on the Carthagenians were never forgetful of the country from hence they came,

and to which they owed their origin. They sent regularly every year to Tyre, a ship freighted with presents as an acknowledgment paid to their ancient country, and they never failed to send thither the first fruits of their revenues nor the tithes of the spoils taken from their enemies, as offerings to Hercules, one of the principal gods of that city.

4. Monarchy is supposed to have been the original government of Carthage ; neither is it known'at what period it assumed the form of a republic.' It is, however, generally allowed, that the republic consisted of the people, a very numerous senate, and two suffetes, or presiding magistrates These suffetes corresponded in rank and power with the consuls at Rome, and kings at Macedon; but were not, like the latter, chosen for life. They were elected from among the richest citizens, that they might be the better able to 'support their dignity with splendour. The election of a senator depended upon the voice of the people, and the senators themselves; but the manner of their being chosen is 'unknown. When the votes of the senate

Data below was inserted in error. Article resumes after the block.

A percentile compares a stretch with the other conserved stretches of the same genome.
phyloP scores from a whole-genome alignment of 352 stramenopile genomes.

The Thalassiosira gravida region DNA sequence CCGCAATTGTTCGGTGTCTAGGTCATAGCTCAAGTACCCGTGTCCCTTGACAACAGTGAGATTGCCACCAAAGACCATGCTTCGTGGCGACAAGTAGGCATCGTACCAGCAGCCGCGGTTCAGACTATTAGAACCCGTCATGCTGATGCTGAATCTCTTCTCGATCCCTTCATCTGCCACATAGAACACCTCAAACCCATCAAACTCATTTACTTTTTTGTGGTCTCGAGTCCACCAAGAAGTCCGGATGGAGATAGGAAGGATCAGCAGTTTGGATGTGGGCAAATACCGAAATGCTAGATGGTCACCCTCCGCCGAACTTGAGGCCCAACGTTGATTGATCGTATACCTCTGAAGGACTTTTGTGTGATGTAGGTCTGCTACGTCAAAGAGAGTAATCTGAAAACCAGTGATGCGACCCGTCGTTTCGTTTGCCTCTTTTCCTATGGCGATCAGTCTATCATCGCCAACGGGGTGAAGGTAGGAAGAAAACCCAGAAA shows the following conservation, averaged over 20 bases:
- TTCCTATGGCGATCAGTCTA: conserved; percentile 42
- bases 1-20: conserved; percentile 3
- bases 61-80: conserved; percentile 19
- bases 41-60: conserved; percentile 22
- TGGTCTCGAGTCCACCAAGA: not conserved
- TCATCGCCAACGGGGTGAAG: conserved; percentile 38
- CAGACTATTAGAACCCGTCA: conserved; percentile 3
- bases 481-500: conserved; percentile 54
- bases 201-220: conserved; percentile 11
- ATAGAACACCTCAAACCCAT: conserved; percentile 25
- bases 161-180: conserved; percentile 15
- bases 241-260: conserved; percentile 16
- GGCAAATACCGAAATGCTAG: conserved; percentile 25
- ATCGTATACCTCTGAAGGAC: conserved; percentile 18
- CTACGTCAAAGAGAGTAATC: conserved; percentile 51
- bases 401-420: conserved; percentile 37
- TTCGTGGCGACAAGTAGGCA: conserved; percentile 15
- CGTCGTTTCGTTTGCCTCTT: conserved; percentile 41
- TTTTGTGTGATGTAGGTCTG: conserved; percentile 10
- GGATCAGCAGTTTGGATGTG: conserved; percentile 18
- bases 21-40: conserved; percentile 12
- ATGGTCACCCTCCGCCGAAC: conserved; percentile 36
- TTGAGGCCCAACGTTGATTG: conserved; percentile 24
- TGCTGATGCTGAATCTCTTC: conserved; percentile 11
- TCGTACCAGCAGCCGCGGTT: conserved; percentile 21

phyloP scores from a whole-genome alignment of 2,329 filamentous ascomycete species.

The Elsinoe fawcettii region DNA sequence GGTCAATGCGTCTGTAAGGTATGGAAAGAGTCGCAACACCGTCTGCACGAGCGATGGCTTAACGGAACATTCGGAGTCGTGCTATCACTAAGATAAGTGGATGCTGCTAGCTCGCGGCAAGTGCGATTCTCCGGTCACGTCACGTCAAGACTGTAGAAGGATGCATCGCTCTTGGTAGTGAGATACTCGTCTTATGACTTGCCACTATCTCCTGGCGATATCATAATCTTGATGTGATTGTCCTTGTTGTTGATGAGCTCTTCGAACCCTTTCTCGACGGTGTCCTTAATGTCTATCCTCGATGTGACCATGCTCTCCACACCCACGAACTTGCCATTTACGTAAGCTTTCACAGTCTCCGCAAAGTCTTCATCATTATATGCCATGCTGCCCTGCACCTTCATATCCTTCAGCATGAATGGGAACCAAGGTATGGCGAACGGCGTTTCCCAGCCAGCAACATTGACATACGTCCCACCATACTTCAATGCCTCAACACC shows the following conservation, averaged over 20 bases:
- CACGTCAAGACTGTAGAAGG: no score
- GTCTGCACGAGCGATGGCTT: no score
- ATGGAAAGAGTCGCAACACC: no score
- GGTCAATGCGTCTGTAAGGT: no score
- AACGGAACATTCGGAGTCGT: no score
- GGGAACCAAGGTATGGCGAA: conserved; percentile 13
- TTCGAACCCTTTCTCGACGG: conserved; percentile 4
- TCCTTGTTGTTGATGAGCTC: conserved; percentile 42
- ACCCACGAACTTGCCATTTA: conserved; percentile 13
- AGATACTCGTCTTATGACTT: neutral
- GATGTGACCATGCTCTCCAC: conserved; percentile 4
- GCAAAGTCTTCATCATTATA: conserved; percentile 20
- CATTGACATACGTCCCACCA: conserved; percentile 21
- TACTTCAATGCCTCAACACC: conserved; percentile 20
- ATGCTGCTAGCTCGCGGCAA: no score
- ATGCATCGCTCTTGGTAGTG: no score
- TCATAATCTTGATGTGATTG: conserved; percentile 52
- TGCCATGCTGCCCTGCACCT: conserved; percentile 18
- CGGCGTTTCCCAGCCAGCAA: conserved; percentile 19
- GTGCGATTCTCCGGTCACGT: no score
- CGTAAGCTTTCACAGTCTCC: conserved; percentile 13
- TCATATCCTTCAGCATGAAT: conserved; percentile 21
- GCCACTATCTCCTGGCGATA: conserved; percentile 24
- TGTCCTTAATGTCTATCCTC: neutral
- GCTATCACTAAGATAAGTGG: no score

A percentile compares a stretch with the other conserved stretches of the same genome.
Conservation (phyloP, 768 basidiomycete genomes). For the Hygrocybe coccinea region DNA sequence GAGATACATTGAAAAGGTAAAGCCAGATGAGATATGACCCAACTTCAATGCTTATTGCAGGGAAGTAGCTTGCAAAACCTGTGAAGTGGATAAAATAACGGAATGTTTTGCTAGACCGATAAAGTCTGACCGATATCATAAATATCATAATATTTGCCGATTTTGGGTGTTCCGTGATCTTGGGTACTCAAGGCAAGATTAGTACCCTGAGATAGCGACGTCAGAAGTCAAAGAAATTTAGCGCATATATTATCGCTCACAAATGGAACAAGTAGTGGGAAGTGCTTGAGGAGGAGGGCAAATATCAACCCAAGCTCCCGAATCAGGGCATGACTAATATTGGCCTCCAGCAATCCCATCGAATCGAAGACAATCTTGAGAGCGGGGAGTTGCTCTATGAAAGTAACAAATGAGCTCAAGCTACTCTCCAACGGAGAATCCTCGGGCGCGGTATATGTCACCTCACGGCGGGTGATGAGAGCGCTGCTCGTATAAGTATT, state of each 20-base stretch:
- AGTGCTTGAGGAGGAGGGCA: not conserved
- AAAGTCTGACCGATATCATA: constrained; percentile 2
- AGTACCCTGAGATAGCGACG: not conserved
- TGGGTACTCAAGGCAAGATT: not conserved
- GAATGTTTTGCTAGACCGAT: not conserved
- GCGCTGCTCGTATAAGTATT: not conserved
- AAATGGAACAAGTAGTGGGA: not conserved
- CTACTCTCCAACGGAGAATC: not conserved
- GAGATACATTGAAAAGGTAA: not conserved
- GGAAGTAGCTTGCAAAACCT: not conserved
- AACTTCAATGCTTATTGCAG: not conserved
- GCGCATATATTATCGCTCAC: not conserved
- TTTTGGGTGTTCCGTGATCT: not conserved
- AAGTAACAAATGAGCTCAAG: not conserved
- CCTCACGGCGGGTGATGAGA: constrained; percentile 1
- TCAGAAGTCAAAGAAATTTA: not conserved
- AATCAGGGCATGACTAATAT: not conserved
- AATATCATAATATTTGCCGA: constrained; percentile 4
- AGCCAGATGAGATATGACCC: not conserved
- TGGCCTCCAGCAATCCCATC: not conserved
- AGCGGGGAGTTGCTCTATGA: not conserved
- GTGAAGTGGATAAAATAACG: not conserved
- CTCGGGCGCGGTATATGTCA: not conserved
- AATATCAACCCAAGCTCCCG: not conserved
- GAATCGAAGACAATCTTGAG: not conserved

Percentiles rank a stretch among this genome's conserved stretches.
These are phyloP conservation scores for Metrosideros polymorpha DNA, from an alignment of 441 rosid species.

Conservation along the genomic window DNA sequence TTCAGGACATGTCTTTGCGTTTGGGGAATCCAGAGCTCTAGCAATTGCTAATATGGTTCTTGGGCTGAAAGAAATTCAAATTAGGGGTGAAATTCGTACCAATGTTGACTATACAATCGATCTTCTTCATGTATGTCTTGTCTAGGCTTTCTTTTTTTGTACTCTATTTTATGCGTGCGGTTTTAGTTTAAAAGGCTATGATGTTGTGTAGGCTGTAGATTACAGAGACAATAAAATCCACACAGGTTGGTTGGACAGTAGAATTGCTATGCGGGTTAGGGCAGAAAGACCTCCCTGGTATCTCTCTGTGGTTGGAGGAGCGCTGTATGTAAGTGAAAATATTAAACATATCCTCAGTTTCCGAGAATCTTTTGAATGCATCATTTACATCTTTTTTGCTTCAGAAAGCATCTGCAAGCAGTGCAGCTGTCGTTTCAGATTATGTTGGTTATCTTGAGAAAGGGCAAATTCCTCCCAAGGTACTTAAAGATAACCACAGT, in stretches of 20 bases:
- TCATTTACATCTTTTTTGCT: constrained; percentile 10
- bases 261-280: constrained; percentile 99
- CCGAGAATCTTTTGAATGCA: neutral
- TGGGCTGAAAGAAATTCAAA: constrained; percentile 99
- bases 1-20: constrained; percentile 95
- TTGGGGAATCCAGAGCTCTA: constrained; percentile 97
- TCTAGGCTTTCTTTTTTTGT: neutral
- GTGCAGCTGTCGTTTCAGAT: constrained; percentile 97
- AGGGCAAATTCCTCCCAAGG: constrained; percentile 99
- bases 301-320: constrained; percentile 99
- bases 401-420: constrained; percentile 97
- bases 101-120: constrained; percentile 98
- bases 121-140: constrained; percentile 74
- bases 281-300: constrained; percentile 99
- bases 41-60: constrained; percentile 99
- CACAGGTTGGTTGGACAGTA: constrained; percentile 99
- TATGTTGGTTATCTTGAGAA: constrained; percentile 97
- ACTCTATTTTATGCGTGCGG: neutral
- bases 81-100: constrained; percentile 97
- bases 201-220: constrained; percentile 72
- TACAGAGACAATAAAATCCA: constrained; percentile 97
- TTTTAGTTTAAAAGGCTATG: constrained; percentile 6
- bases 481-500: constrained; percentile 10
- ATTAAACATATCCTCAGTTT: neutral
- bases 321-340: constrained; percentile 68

were unanimous, they possessed the power of giving laws, from which there was no appeal. But when the suffrages were divided, or when the suffetes stood alone, the decision was referred to the people, who then gave the final decree.

5. The commerce of Carthage was the principal cause of her greatness and wealth-her fleets covered every coast; and by having the sovereignty of the sea, for more than six centuries, she monopolized, in no small degree, the commercial interests of the whole world. But what commerce was to the wealth of Car. thage Hannibal was to her military glory. Under him, she acquired a name more durable than brass. At the age of nine years, he is said to have taken an oath of eternal enmity to the Romans; and the indefatigable perseverance, with which he ever aimed at their destruction, proved his sincerity. He subdued all the nations of Spain that resisted the Carthagenian power; and after eight months siege, took the city of Saguntum. This city was in alliance with the Romans; and